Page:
Forty-four years ago, in Boston, Massachusetts, on vacation to visit a family friend with my sister, brother and father, we went to the movies.
And we saw Star Wars.
I was nine.
I distinctly remember the yellow words scrolling up a starry sky, already thinking that was kind of cool.
I also remember everything about coming out of that theater when the film was done. I remember there was kind of a hush, like people had a million things to say, but no way of understanding how to express them. I remember the vibe not only of my family, but of everyone around us who saw the same movie. It was palpable. Buzzing. Electric.
It was this because the world had changed.
For those not around at that time, you may not understand. If you’re younger, you might watch these first three Star Wars films and think, “What’s the big deal? An app on my phone has cooler shit than that.”
In other words, you may think that statement is dramatic.
But in a lot of ways—not just in film, eventually it would leak into everything about life—essentially everyone who went to see Star Wars walked into a movie theater in 1977 where, at home, you had rotary phones, and if you were lucky, you dressed up when you took a flight because plane travel was not commonplace, it was an event.
And you walked out of the theater to unending possibility.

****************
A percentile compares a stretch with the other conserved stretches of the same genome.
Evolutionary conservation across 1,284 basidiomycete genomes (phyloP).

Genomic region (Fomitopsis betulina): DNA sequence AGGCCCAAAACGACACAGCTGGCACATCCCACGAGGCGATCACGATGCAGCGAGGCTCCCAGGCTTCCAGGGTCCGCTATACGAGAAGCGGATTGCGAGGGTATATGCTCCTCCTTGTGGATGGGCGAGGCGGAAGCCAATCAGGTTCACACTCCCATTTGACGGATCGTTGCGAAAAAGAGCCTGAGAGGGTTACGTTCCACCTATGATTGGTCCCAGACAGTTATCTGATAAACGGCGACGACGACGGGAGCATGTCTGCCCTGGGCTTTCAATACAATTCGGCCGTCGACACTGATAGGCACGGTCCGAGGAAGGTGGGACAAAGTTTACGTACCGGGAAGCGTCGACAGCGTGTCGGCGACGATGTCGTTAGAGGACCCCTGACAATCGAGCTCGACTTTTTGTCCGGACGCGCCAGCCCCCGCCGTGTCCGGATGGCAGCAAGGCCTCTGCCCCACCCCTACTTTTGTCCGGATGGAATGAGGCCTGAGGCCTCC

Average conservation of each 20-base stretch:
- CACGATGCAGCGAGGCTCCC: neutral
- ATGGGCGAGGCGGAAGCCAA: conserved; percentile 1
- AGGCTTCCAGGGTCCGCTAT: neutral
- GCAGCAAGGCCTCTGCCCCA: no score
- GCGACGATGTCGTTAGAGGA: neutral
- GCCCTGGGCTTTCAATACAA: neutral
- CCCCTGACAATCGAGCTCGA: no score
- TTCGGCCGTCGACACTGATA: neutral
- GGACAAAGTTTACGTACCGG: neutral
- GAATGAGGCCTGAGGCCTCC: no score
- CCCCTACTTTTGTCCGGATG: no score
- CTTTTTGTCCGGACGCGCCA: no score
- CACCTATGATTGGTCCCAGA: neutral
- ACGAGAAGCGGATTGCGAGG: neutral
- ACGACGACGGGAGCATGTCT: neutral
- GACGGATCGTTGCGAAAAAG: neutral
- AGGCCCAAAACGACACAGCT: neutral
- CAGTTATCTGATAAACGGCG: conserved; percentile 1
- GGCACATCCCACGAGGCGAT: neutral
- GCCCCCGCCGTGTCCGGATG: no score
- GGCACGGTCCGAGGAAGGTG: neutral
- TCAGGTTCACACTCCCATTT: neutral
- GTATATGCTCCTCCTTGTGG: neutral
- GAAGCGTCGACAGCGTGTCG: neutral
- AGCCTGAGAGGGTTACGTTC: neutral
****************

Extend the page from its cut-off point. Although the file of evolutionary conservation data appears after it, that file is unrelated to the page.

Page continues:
Unending possibility in entertainment. Unending possibility in tech. Unending possibility in storytelling.
Unending possibility in dreaming.
This was the little movie that could.
And it did.
No, it isn’t dramatic to say it changed the world.
Because it touched a live wire to a variety of dreamers out there, and here we are.
It became the touchstone of so much of what was to come, it is not funny.
It’s also one of the reasons I write.
For it is often lost in the retail and the marketing and expectations of the franchise that, bottom line, the first three Star Wars films had a basic but essential story to tell.
There was extraordinary world-building, yes. There was unimaginably cool action, yes. There were light-years-ahead technological advances in filmmaking, yes.
But none of this would work if the audience was not drawn into the story.
None of this would work if the good was not a good we believed in, the bad was not a relatable bad.
And there was no family.
I’ll say now that you shouldn’t read any further if you haven’t watched the entirety of The Mandalorian and you don’t like spoilers.
Although I am not a flat-out Star Wars geek, the original films are my favorite films of all time. Do not sit with me and watch the first movie. I can quote over them as the actors say their lines, and find it nearly impossible not to do this. I’ve probably seen it upwards of a hundred times. And I can argue that The Empire Strikes Back is straight-up one of the finest films ever made.
Therefore, I have been suspicious, and some would say overly critical of all that’s come since.
For me, it did not stack up.
Oh, it was good. Entertaining. Nostalgic. I didn’t miss a thing.
But nothing, for me, had the power of the first three.
Upon reflection, this may be why I delayed watching The Mandalorian. Yes, I’d seen the stills and memes and Grogu (Baby Yoda) was cute AF. I already knew that concept was inspired.